Building My Support System

When I was 29 years old, I discovered 12 Step Recovery and, after not too long, I felt a sense of belonging and the members became my ‘family of choice.’

Lynn McTaggart in her book, The Bond, says: The need to move beyond the boundaries of ourselves as individuals and to bond with a group is so primordial and necessary to human beings that it remains the key determinant of whether we remain healthy or get ill, even whether we live or die. It is more vital to us than any exercise program. The Bond we make with a group is the most fundamental need we have because it generates our most authentic state of being (p.40).

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I discovered this self-help group (12 Step Recovery) at the perfectly right time for me: I had been struggling with an eating disorder; I was filled with shame and self-loathing; and I thought I was damaged goods and terminally unique. Going to meeting, listening to others tell their stories, and beginning to connect with other members was a huge turning point for me.

Before 12 Step Recovery, I was living a life of Pretend. I pretended I was happy, though I now know I suffered from childhood depression which probably continued on way past childhood. I acted “calm, cool, and collected.” And it was all an act. I felt like an imposter, a fraud. There was a huge discrepancy between the inside me (curled up in a ball of self-imposed shame) and the outside me (who acted like everything was fine and dandy).

Up to that point, I was lonely because I had constructed thick walls to keep me safe – and separate from others. I took baby steps, and little by little I got to the place where even though I might not be happy about my behaviors, I gradually discovered that I could accept myself, warts and all.
People are lonely

Although my original support system was a self-help group, I now have people in my life who are my friends and spiritual family. I feel safe with them and can call them whenever I am in need of support and I know they will be there for me.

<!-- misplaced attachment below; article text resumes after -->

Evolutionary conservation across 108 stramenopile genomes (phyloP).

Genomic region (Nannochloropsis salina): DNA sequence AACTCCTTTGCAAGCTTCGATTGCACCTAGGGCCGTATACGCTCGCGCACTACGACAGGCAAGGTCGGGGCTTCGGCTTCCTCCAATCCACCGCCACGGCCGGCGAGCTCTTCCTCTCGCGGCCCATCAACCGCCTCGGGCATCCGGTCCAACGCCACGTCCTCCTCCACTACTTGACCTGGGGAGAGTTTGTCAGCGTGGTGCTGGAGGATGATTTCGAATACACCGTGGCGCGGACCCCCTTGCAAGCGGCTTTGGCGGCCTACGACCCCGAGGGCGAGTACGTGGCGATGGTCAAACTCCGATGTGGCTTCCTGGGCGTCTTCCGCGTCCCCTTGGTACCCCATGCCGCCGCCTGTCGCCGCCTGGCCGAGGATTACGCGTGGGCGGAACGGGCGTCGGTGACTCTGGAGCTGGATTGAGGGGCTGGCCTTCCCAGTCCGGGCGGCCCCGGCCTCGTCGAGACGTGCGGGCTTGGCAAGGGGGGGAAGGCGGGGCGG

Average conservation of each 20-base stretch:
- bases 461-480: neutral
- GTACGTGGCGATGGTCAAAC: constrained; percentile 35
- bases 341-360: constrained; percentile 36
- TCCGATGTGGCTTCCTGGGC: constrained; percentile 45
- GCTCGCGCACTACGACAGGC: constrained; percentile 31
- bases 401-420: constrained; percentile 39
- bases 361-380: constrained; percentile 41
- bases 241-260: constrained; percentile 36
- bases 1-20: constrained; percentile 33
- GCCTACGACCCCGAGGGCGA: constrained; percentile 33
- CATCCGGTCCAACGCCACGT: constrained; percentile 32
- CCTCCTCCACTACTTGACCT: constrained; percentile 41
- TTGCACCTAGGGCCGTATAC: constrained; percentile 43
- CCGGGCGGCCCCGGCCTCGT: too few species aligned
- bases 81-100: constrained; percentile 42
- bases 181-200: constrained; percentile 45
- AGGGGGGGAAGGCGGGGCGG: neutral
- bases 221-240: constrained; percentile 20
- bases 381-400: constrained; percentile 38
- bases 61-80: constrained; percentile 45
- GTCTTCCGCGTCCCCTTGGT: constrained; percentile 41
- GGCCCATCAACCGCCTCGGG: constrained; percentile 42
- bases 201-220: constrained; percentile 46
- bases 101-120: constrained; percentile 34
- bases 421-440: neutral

Thank goodness…

Because in 2011 tragedy hit – my son ended his life. You can read about it in my article, “Grief, Loss … Life Goes On.”

I am so grateful that I already had a support system set up. I had people I could count on that held my hand, sent me energy, and took care of me in many ways.

There were many days I felt like I was drowning. I called on my ‘peeps’ and they sent me energy that kept me afloat. Without them, I couldn’t have survived the worst thing that could ever happen to a parent.

Got Support?

Do you have a support system – people in your life you can really count on?

Please let me know in the comment section below.

Watch for a future post with even more information on creating your own personal support system.


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Got Support? — 4 Comments

  1. So many things written here are so spot on and you can feel the energy to take that inspired action to create a support team.
    Love the Ziggy joke about our worst enemy. Isn’t that the truth?
    Thank you Meryl for the continued work you do that helps so many.

    • Thanks so much for your comments, Sarah. I saw that particular Ziggy cartoon probably 30 or 40 years ago and it has stayed with me – so true!

  2. I was recently betrayed by someone in my support team, and I feel like building a protective wall around me. Thankfully, Meryl offers guidance for the wounded!

    • It is so challenging when someone we trust betrays us. I hope that you soon recover from that, Sarah, so that you can keep your heart open and still take measures to keep yourself safe.